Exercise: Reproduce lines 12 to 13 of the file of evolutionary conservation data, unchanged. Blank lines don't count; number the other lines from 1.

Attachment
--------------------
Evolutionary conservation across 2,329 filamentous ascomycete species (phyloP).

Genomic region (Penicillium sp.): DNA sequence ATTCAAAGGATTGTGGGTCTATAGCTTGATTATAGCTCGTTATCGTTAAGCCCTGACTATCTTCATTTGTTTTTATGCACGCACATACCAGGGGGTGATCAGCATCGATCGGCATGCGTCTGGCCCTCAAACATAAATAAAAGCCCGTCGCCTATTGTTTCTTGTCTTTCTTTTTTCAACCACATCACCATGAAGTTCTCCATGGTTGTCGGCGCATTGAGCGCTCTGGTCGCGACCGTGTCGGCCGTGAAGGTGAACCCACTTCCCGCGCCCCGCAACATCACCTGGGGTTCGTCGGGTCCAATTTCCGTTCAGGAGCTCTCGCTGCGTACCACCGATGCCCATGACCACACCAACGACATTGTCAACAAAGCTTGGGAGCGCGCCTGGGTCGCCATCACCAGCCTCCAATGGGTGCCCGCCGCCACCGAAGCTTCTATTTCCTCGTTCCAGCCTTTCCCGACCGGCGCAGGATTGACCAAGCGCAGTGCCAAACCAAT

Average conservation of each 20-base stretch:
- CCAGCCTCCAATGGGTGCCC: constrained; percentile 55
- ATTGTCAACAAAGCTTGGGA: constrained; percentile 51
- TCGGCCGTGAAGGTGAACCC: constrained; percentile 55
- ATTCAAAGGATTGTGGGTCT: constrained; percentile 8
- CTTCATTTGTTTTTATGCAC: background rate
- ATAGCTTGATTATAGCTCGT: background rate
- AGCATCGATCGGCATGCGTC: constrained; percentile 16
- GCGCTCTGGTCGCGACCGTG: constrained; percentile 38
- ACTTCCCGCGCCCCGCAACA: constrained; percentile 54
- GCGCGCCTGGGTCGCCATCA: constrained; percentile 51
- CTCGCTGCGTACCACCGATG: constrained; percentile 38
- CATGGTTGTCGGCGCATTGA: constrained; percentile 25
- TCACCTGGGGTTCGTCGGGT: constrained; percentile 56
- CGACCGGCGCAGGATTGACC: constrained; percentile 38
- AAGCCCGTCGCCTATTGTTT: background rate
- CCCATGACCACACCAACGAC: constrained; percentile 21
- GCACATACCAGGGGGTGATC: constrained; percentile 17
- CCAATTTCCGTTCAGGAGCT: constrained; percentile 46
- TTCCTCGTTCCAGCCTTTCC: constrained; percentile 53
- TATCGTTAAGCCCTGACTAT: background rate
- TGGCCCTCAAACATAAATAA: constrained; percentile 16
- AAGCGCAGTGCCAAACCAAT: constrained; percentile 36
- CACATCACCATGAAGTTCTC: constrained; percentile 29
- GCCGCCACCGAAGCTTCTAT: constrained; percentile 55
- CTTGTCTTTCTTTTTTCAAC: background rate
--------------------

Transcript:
- ACTTCCCGCGCCCCGCAACA: constrained; percentile 54
- GCGCGCCTGGGTCGCCATCA: constrained; percentile 51